The third solution is Grow Like All Crazy. Rather than remaining modest, in this strategy you hoover up investor cash, Wall Street cash, whatever you can and you create twenty teams, each passing around common resources like animators. This strategy basically demands that the developer find a usable product line that can fund such an expansion (A GTA or a FIFA), and then pour the cash into opening offices world-wide, creating large teams etc, and becoming a publisher. EA do this. Take Two have taken to doing this since they struck it lucky. Unfortunately this isn't a solution that many have the opportunity to use, but it is a solution for the lucky few. Whether it works or not is another question, as such growth tends to mean importing full corporate structure and a whole management class pretty darn quickly, and that can have devastating effects.

The fourth solution is Look To India. Outsourcing, basically, in one form or another involves trying to defray the costs of all this by getting cheapo lackeys to do it overseas where everything costs so much less and they are increasingly very well educated. It's a solution that several companies are pursuing vigorously, and one that they are also discovering is not as easy as it first looks. Outsourcing typically requires a lot of hand-holding and a heavily focussed management, and even at that is questionably reliable at best.

The fifth solution is Pay For Work, Not For Time. In this scenario, the development company stays very small, focussed on production and design and core technical staff only, and everything else is sought elsewhere. However, rather than the typical 6-month-contract staff approach, the company contacts individuals (or vice versa) and contracts them for individual pieces of work based on flat fees. Rates are negotiated as in business, and payment on completion according to strict criteria ensures work quality. This is the Stubbs the Zombie method, basically, and though Stubbs itself didn't really fly as a game, the method itself has strong potential, as it doesn't need large offices or facilities. Most everyone in game development has a home PC of their own, after all, but why oh why game development companies aren't taking advantage of that fact is a mystery.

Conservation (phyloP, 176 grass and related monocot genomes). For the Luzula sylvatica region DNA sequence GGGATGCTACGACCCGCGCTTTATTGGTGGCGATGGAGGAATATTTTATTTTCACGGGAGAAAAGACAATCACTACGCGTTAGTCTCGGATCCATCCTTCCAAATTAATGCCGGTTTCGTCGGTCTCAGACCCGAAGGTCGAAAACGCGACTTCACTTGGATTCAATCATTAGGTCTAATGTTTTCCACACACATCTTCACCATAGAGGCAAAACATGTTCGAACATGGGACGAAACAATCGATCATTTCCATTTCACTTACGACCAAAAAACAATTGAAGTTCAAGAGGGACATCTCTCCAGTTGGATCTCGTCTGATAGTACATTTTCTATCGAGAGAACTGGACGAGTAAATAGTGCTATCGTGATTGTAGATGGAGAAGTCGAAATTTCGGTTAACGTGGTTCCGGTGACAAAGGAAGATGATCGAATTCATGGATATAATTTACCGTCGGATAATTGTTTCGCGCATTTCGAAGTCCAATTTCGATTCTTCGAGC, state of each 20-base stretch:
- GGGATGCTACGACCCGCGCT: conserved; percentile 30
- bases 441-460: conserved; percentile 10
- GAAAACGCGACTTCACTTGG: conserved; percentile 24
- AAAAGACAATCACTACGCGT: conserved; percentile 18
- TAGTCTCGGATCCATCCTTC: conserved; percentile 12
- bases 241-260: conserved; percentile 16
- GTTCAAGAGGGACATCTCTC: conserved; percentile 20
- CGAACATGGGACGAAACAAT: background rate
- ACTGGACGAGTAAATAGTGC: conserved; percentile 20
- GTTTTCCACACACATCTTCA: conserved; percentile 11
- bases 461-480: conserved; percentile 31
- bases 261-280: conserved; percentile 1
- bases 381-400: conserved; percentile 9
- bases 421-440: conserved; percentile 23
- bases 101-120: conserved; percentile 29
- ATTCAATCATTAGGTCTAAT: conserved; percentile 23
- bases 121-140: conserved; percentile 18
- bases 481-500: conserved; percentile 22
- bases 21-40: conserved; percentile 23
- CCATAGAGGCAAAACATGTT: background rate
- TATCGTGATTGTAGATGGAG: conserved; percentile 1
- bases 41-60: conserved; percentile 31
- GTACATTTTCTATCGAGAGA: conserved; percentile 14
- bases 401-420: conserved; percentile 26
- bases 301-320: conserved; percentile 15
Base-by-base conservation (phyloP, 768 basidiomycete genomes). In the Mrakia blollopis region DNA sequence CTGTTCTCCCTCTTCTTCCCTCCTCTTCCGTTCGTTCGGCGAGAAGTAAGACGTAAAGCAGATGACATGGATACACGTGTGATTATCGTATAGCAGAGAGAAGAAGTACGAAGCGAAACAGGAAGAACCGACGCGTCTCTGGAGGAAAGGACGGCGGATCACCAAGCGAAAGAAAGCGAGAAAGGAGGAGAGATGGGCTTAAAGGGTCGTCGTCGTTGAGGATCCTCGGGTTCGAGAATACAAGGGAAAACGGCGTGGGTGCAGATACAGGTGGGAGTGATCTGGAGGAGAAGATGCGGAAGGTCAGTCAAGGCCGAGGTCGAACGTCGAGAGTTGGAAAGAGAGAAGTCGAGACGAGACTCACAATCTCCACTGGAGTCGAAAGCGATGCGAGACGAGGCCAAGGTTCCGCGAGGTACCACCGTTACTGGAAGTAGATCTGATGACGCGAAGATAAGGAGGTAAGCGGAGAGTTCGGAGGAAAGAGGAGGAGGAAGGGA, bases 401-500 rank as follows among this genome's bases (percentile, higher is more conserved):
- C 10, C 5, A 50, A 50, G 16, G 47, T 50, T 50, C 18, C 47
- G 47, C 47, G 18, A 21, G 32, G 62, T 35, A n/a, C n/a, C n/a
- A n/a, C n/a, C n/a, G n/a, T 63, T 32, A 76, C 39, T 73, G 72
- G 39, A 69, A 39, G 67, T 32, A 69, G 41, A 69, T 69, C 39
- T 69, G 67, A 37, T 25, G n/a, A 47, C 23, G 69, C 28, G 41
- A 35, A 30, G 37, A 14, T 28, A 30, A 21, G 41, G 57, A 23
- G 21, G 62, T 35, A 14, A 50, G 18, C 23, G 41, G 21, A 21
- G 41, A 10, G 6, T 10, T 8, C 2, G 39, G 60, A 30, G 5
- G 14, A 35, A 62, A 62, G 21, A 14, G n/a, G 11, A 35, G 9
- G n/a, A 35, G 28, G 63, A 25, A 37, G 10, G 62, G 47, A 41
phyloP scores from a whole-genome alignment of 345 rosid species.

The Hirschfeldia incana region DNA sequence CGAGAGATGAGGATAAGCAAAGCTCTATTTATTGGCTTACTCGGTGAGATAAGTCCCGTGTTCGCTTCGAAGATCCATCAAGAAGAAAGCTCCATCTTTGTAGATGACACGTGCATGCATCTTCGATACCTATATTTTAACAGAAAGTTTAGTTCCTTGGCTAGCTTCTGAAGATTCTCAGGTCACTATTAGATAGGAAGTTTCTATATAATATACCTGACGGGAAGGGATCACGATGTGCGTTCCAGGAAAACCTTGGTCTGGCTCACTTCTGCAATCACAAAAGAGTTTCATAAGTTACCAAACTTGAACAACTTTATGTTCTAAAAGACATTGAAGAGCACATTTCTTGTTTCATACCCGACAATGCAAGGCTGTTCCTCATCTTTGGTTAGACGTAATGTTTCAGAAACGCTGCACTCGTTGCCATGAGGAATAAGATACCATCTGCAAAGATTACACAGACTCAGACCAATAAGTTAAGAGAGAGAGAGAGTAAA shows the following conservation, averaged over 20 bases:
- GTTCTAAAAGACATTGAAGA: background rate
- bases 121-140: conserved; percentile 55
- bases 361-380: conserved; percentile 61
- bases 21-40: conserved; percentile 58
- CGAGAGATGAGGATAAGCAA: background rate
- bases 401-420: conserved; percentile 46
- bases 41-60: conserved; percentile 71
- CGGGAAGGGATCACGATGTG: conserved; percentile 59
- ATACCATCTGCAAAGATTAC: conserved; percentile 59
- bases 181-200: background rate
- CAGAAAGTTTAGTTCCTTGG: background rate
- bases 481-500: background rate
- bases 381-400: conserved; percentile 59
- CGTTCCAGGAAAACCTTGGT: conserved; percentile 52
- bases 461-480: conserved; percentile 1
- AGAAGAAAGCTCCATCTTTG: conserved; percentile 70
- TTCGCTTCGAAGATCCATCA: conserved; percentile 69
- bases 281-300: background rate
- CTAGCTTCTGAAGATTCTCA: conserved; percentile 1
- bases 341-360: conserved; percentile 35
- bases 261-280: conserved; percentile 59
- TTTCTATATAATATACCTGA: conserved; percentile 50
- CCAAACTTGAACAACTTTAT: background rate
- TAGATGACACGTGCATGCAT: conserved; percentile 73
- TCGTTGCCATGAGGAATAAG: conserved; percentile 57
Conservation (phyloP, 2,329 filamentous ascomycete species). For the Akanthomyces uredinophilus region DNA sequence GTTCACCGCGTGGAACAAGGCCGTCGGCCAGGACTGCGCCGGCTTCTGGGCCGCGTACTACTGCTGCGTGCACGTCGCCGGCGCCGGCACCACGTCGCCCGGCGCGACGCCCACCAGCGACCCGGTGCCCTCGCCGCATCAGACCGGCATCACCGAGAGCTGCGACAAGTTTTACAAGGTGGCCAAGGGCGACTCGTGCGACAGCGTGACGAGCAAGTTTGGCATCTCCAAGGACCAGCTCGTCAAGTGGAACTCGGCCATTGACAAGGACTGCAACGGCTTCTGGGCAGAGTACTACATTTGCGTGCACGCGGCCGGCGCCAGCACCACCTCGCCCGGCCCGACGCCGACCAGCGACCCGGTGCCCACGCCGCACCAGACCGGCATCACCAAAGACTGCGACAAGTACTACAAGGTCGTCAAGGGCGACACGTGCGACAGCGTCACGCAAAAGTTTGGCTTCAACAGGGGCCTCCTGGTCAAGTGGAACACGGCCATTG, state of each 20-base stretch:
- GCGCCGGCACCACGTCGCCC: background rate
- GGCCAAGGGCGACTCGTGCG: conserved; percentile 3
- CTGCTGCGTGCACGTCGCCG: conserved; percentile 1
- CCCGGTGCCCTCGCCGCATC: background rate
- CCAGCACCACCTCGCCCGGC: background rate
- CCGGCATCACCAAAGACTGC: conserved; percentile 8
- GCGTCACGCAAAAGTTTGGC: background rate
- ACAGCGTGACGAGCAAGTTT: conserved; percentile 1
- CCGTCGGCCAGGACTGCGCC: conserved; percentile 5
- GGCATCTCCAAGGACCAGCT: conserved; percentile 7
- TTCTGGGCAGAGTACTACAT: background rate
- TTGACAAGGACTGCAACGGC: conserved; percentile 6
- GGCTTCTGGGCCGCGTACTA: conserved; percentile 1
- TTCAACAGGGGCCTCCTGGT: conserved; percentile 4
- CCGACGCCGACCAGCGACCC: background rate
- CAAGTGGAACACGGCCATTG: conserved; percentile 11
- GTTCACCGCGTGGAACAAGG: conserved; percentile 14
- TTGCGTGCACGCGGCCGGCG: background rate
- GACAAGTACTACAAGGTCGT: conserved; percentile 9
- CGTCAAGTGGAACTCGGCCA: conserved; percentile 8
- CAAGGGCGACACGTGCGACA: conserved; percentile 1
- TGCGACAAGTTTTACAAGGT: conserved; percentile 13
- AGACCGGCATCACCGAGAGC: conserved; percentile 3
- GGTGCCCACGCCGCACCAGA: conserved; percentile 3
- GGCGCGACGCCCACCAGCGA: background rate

The sixth solution is Devolution. This relatively new piece of thinking has it that the traditional silo-structure of companies doesn't really match up with the far more flexible knowledge worker of today and tomorrow. Rather than having teams where 60% of the staff are relatively idle (as an aggregate), what the development company does is split itself into several companies along discipline lines rather than project lines. So you have an audiovisual company (art and animation), a tools company, an engine company, a design company, a sound engineering company, and all these companies maintain a high degree of autonomy, though still connected to the whole through a central administration and production company. The different companies are responsible for their own profit and loss, and this means that they go out and look for work. So when the audiovisual company is not particularly busy working on the company's internal project, it can be busy working as a for-hire anim studio. Designers can consult, tools companies can make software and sell licenses to other studios, and so every discipline becomes a part of the value chain in and of itself.

The seventh solution is Game City, where the development and publishing industry centralises to the point that there is no one single developer any more. This solution is esentially like 'what would happen if al the companies devolved in the London area at once'. What would happen is that all the separate companies would become so nimble among each other that the industry would become completely broken down into sub-blocks freely moving among one another, and this is possibly what will happen by default in the long run.

Either way, I don't envy development companies one bit as things currently stand because the current way that pressures work serve to eventually drive the best and brightest out of the industry into IT, film, and any other industry where security, compensation and other factors are far better and more sensibly organised. It's a tough road ahead for many.